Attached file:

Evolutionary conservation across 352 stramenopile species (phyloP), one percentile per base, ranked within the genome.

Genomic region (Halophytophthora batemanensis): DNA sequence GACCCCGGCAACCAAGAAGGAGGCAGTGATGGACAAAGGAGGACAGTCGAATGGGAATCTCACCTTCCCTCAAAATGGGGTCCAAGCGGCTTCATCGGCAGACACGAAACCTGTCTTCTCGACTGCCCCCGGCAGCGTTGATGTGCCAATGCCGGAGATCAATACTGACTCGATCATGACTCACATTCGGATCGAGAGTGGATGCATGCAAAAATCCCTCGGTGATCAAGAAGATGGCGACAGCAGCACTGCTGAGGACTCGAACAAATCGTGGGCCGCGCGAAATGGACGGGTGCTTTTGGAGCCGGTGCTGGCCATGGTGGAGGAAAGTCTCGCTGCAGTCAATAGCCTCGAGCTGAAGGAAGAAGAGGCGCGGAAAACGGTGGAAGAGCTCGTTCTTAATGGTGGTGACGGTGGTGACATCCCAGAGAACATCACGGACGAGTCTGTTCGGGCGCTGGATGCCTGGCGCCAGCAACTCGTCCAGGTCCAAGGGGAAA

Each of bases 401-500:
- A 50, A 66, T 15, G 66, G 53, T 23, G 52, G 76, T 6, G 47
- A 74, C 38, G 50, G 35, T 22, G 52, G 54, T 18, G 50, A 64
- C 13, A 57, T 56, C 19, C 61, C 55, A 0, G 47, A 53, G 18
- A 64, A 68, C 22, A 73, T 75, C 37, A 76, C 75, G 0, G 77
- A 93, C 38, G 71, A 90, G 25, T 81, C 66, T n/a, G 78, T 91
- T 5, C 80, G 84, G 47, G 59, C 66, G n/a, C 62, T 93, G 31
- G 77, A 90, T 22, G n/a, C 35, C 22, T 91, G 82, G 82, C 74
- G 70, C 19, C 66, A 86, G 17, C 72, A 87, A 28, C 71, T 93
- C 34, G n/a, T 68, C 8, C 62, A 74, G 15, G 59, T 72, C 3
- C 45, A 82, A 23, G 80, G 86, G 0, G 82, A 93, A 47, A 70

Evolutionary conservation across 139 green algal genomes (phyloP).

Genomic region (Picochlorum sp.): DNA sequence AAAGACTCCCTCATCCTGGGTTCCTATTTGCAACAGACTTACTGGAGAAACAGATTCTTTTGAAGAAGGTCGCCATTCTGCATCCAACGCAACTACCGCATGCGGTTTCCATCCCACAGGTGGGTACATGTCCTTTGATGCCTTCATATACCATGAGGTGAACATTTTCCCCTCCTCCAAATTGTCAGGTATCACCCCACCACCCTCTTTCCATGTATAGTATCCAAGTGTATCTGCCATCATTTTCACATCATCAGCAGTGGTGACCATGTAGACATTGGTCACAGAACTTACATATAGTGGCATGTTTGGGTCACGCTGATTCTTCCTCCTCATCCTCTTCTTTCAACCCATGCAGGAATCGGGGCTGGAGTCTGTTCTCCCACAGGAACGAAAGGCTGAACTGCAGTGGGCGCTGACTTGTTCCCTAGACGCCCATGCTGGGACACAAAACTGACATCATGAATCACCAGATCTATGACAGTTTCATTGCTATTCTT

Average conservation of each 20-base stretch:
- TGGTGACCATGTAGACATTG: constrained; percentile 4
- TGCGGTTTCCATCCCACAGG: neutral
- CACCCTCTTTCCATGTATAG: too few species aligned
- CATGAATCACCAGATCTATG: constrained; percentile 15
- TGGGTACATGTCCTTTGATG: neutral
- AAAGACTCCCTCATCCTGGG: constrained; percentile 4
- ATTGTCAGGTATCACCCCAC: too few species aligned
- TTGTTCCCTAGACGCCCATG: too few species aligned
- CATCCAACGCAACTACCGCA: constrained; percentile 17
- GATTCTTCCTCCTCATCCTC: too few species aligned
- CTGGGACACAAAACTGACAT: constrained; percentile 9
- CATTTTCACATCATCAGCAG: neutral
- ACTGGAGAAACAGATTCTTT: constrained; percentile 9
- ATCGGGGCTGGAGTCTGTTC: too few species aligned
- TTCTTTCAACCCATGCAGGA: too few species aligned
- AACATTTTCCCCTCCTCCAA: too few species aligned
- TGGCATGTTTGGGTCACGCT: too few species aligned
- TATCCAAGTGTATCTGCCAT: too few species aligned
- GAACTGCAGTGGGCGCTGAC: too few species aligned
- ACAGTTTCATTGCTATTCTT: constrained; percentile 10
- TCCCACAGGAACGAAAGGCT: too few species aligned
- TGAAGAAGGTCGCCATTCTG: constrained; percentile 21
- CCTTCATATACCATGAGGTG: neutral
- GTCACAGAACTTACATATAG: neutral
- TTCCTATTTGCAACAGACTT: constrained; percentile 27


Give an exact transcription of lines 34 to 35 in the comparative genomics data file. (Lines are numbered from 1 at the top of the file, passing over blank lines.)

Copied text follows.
- TATCCAAGTGTATCTGCCAT: too few species aligned
- GAACTGCAGTGGGCGCTGAC: too few species aligned